Google is marking 10 years of Chromebooks by unveiling new features for Chrome OS today. The biggest addition is a new Phone Hub feature that connects an Android phone to a Chromebook. It allows Chrome OS users to respond to texts, check a phone’s battery life, enable its Wi-Fi hotspot, and locate a device easily.
Phone Hub is packed into a taskbar widget that even expands to show you recent Chrome tabs that you have been browsing on your phone. It looks like it will be a super useful feature for Android and Chromebook owners. Google is also enabling its Wi-Fi Sync feature on more devices, allowing you to connect to Wi-Fi networks you’ve already configured and used on your Android phone and other Chrome OS devices.
Another significant addition to Chrome OS is Nearby Share between Chromebooks and other Android and Chrome OS devices. Much like AirDrop, Nearby Share will let people send and receive files between devices. Google says this will arrive in Chrome OS in the coming months, finally providing its laptop OS with a full AirDrop competitor.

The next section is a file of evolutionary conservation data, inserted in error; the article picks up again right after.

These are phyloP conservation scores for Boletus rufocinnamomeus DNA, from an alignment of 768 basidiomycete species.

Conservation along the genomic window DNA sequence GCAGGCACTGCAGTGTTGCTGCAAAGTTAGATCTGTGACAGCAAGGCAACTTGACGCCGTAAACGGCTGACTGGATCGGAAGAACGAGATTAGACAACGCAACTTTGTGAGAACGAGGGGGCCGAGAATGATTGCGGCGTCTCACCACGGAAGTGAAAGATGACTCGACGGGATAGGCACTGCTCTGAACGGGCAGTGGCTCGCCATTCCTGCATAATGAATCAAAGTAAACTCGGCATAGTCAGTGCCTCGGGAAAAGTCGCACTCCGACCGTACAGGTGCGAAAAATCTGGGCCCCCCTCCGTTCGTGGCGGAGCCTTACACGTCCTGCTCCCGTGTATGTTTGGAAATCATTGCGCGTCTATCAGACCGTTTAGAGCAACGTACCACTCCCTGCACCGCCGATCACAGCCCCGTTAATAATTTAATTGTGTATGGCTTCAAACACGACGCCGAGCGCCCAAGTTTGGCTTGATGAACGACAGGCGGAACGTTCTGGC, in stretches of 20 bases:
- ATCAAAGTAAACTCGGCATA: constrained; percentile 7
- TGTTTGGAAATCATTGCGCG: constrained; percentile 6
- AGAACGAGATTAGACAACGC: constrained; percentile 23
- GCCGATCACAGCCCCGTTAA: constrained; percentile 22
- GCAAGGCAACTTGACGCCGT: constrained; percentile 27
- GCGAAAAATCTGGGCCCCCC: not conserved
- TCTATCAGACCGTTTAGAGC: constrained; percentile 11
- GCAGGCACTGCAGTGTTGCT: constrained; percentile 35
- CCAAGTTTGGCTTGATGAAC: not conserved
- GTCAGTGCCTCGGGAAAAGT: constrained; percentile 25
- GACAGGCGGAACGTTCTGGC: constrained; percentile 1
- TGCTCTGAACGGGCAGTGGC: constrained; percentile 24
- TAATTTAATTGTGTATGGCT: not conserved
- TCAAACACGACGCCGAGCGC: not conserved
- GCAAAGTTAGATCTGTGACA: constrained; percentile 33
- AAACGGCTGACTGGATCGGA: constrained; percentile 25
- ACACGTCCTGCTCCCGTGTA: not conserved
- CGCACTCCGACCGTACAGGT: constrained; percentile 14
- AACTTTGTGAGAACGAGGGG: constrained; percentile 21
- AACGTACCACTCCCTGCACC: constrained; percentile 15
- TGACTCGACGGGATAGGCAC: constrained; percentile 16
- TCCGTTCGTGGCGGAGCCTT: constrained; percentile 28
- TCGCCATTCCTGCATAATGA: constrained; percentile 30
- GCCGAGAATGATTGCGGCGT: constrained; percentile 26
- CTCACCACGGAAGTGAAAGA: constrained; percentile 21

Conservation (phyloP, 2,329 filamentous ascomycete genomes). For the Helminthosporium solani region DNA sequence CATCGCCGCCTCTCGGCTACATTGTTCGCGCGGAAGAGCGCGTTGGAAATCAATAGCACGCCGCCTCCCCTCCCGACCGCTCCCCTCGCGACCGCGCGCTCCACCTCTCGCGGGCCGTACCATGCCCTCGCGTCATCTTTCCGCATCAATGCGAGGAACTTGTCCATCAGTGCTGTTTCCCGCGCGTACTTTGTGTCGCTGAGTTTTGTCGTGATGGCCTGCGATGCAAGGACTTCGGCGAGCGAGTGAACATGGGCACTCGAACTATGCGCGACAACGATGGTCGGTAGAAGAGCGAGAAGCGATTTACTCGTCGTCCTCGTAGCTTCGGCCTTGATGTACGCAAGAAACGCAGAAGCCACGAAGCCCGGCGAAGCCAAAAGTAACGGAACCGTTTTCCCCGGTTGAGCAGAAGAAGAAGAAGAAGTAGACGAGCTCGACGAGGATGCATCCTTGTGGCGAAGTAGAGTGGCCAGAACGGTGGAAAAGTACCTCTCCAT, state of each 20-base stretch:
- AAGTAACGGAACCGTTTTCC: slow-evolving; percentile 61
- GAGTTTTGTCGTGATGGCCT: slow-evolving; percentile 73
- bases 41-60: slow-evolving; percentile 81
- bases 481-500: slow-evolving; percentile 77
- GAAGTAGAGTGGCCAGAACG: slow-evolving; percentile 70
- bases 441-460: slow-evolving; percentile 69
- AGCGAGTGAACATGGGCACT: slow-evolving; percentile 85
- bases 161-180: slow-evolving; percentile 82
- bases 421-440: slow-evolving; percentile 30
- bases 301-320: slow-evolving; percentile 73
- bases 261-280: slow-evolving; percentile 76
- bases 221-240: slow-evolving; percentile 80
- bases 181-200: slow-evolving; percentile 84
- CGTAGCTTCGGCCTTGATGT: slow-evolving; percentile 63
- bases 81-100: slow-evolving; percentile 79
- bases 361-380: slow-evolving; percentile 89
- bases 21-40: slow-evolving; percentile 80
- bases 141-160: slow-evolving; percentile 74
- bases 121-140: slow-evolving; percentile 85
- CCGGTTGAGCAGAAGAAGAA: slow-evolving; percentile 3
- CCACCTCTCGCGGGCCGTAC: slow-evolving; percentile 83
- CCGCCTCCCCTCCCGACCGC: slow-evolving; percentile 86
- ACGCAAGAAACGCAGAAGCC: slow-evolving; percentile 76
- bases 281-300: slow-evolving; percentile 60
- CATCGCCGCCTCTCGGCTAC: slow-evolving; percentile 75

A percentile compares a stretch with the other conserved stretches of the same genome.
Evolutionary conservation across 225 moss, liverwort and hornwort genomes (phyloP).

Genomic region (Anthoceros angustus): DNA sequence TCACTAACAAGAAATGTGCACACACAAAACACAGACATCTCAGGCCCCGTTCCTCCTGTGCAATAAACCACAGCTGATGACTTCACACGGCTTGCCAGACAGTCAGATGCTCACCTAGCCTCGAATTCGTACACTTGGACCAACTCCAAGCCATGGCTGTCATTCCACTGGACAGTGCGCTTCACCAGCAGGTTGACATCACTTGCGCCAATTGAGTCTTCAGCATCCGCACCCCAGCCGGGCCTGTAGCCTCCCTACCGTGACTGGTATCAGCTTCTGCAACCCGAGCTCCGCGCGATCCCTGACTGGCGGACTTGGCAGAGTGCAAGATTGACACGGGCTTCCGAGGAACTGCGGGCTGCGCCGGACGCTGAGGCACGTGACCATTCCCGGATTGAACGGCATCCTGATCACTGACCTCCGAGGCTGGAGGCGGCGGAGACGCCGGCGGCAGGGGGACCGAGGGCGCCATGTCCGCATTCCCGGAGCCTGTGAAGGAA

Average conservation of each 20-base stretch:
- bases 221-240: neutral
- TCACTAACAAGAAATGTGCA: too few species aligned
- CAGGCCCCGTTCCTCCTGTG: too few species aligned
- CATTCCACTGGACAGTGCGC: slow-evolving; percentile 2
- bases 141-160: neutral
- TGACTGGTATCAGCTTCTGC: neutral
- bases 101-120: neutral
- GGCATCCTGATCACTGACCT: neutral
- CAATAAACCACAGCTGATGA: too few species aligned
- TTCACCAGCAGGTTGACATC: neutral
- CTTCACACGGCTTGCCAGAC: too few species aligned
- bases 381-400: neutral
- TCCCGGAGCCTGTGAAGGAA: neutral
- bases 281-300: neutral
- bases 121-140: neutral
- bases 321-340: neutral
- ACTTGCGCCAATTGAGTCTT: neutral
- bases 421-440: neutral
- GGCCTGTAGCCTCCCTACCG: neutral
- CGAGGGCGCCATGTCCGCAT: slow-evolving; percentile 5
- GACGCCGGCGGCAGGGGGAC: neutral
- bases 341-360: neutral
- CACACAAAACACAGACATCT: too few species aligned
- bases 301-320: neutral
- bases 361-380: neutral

Elsewhere, Google is also adding in a new Screen Capture tool into the Quick Settings menu in Chrome OS. Like the name implies, this will let you record your screen or take screenshots and access them quickly in a “Tote” space from the Chrome OS Shelf.
The Clipboard is also being improved in Chrome OS, allowing you to save five recent items to paste elsewhere without switching windows. The Launcher Key will provide access to this updated clipboard experience. Quick Answers is another new addition, which lets you right-click a word in Chrome OS to get a definition, translation, or unit conversion. It’s very similar to what exists in macOS today.
Google is even improving the virtual desktops feature of Chrome OS — Desks. When you reboot a Chromebook, it will now restore all windows to their correct virtual desktops, and you can also right-click at the top of an open window to send apps to a different virtual desktops.
Most of these new Chrome OS additions are clearly playing catch-up to what already exists on Windows and macOS, but they’re welcome additions for those relying on Chrome OS every day. Google first launched a range of Chromebooks back in 2011 in a partnership with Samsung and Acer. There are now Chromebooks from every major PC maker, and Google is promising that 50 new Chromebooks will launch during 2021.
All Rights Of This Article Reserved To The Verge